The Samsung Galaxy S9 closes the gap between smartphones and computers. With a desktop-class processor, 5.8-inch, 2960×1440-pixel display (6.2-inch on the S9 Plus), built-in stereo sound, and an improved DeX experience for docking the phone and running it as a full PC, the S9 and S9 Plus come closer than any smartphones yet to offering a true desktop replacement for workers. And, the company smartly chose to build on the program it started with the Note 8 Enterprise Edition by offering a Galaxy S9 Enterprise Edition as well.
SEE: Samsung puts business spin on Galaxy S9, joins Galaxy Note 8 with enterprise edition (ZDNet)
When will the Galaxy S9 be released?
The official launch date of the Galaxy S9 and S9 Plus is March 16, 2018. Pre-orders begin on March 2, while retail locations will have the devices in stores beginning on March 16. The unlocked versions of the Galaxy S9 and S9 Plus will be available through Samsung’s webite and the Shop Samsung app and will cost $719.99 and $839.99, respectively. Samsung will offer 24 months financing for $30/month for the S9 and $35/month for the S9 Plus. Samsung will also provide up to a $350 credit for the trade-in of an existing phone.
SEE: Galaxy S9 is $720, but you’ll pay more on Verizon and AT&T (CNET)
The devices are available in four colors: black, blue, silver, and purple (a new addition to the lineup). The Galaxy S9 Enterprise Edition will only be available in black. The Enterprise Edition will also be available on March 16 through channel partners. It will include Samsung Knox 3.1, Knox Configure, Enterprise Firmware Over-the-Air (E-FOTA), and Defense Grade Security.
What’s new in the Galaxy S9?
While the 2018 models aren’t a giant leap forward from last year’s S8 and S8 Plus, there are a number of notable upgrades that will appeal to professionals and businesses:
- A processor for the big kids–This thing has a 64-bit 10nm octa-core processor. That’s a fancy way of saying this is very small and enormously powerful. The high-end 2017 phones were just starting to catch up to laptops in benchmark speeds, especially the iPhone X and the Note 8. The S9 legitimately has the processing engine and graphics power to run a full computer.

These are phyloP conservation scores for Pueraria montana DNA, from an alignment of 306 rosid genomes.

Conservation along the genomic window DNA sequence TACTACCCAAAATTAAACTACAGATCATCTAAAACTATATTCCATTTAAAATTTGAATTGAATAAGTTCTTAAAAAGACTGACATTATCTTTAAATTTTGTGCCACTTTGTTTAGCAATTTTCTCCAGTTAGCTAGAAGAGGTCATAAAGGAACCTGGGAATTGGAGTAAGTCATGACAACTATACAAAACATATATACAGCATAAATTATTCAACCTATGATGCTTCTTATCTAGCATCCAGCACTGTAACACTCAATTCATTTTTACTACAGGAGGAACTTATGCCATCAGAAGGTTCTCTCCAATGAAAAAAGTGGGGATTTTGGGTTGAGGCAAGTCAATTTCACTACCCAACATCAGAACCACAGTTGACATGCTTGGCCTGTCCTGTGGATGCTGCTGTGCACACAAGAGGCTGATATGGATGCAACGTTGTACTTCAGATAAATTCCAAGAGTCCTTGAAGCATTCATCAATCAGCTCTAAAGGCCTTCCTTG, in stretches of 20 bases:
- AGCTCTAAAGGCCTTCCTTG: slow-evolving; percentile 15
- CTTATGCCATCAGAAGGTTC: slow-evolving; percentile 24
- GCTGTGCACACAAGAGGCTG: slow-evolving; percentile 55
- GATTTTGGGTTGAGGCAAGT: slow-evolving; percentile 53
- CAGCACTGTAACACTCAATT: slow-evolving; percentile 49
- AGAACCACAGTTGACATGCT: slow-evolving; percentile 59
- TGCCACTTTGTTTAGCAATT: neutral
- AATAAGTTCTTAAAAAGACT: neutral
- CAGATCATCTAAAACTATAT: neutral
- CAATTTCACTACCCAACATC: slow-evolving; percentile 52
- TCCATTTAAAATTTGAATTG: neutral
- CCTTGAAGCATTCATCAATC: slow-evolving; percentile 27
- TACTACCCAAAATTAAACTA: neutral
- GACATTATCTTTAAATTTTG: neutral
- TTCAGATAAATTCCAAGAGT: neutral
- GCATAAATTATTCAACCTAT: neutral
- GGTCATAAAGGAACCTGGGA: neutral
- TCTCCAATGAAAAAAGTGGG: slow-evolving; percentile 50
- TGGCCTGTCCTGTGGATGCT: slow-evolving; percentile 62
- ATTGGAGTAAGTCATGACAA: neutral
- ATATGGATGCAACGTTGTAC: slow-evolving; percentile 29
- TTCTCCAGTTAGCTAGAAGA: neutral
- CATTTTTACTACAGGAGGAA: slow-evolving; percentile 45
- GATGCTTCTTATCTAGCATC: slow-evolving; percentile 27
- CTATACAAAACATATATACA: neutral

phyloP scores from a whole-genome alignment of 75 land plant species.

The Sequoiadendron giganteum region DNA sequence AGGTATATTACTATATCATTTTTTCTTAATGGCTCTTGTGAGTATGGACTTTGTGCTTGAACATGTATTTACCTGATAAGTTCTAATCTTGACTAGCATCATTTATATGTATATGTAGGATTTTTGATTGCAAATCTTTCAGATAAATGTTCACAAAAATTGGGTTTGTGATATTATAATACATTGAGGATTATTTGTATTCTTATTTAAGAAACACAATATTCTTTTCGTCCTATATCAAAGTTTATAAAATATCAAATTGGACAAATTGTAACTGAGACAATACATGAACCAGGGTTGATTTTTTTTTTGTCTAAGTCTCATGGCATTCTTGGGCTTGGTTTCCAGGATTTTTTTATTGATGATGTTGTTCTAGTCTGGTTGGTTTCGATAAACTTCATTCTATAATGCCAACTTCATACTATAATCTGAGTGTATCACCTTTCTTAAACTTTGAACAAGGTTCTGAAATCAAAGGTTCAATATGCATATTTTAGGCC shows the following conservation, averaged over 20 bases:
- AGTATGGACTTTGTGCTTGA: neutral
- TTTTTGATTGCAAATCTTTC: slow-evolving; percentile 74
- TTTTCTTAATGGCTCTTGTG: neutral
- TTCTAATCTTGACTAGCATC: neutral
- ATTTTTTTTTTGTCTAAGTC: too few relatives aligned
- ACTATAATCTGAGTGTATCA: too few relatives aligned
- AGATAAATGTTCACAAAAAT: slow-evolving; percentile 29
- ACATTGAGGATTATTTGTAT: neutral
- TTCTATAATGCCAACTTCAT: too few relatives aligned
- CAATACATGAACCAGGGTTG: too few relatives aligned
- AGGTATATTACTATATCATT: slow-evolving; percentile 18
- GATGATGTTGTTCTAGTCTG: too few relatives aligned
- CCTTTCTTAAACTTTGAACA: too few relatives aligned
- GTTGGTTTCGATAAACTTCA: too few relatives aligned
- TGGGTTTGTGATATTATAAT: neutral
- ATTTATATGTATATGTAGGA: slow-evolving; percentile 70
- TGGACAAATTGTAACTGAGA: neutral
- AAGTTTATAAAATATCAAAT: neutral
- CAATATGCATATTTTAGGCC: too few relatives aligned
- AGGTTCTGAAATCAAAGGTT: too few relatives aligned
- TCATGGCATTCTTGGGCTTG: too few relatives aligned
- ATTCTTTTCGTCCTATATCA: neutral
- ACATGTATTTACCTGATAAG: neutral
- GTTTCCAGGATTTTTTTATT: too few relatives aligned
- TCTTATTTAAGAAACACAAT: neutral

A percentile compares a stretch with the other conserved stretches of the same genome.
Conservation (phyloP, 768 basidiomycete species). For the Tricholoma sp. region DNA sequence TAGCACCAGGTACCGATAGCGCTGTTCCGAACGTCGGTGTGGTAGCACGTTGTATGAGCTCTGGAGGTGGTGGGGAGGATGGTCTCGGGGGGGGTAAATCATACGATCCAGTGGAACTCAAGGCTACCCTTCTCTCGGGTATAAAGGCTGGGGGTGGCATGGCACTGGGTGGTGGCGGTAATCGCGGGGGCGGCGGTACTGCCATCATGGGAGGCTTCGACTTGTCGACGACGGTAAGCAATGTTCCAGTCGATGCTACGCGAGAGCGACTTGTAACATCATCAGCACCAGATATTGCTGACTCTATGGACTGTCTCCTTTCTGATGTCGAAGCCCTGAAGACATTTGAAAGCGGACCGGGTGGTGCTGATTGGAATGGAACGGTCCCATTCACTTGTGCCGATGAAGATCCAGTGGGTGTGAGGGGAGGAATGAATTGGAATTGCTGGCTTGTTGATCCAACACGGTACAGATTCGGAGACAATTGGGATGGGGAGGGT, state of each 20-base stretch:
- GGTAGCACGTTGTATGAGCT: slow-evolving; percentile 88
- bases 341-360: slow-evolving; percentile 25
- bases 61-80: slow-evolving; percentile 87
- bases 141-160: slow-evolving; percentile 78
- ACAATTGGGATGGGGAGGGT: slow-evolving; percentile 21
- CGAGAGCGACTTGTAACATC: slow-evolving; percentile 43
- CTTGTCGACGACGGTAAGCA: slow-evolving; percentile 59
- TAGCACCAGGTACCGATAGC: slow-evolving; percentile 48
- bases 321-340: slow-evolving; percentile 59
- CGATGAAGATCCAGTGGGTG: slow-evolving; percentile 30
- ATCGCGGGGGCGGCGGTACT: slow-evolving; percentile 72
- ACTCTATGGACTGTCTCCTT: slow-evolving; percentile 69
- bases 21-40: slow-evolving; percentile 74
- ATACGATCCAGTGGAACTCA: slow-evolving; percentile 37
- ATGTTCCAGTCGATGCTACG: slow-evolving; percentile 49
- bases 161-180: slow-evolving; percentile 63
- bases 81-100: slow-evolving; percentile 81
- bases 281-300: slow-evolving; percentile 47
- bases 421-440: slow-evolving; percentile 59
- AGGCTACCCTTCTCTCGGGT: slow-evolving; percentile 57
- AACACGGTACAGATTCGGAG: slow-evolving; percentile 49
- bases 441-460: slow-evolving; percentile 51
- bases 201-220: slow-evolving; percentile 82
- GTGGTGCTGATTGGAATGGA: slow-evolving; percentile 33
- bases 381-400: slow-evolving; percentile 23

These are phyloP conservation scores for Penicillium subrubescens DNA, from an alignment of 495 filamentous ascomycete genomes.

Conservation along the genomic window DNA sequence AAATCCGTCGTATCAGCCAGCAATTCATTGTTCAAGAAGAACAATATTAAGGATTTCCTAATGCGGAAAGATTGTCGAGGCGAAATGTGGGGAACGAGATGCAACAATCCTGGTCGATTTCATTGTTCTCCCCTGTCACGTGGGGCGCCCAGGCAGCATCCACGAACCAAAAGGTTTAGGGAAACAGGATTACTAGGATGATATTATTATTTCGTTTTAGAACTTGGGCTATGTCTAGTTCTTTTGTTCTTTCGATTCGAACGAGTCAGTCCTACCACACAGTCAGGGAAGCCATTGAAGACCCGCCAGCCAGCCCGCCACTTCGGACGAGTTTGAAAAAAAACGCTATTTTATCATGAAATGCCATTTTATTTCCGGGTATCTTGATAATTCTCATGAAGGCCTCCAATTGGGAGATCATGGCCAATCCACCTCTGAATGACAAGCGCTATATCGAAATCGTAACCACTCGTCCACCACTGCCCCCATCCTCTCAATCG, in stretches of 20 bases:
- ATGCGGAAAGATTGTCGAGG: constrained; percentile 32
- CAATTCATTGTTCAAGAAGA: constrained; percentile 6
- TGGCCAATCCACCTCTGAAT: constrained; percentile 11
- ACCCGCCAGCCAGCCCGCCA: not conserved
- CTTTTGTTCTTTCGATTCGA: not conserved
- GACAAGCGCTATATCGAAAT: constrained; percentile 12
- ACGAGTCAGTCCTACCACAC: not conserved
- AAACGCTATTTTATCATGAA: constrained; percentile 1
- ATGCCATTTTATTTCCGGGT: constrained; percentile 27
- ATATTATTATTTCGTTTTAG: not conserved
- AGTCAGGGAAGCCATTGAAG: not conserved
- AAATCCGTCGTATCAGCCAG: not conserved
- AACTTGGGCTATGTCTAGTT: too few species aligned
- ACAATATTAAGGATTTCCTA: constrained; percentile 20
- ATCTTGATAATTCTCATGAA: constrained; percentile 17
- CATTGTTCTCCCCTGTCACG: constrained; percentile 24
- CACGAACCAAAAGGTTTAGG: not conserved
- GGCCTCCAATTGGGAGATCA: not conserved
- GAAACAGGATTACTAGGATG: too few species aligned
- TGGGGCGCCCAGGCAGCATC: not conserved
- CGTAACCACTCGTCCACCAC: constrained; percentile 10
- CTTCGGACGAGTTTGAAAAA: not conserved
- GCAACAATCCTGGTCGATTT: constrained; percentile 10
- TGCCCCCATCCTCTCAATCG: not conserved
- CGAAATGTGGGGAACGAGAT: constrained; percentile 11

- Works even more like a desktop–The main thing professionals can do with that extra power, other than run everything faster, is plug the S9 into the new Dex Pad and use it to power a desktop computer experience with a monitor, mouse, and keyboard. The new version lets you use the phone as a touchpad mouse and keyboard. Samsung has even teased DeX being built into Samsung monitors in the future.
- Lower light camera–The cameras get better every year and Samsung is playing up the super slow motion capabilities of the S9 this year. However, the big thing that people will appreciate in everyday shooting is the new low-light capabilities. This camera allows 28% more light, according to Samsung. Those low-light photos also have 30% less noise because of the multi-frame noise reduction. There’s now DRAM integrated directly into the camera sensor to make everything faster and smarter.
- Sign in with your face–The S9 offers facial scanning that combines iris scanning (as on previous Samsung phones) and facial recognition (like the iPhone X). The “Intelligent Scan” facial recognition is not as secure as the iPhone X though, and so most professionals should avoid it.
- Better fingerprint scanning–The fingerprint scanner on the S8 and S8 Plus was in an awkward and unnatural position to the side of the camera on the back. Now, Samsung has put it in the center of the backplate, under the camera. This is the spot the Google Pixel phones have been using for several years and it’s a natural place that the forefinger sits when most people use the phone–much more user friendly.
SEE: All of TechRepublic’s cheat sheets and smart person’s guides
What are the full specs of the Galaxy S9?
- Google Android 8.0 Oreo
- S9 dimensions: 147.7mm x 68.7mm x 8.5mm, 163g (1.2mm slimmer than last year)
- S9 Plus dimensions: 158.1mm x 73.8mm x 8.5mm, 189g (1.4mm slimmer than last year)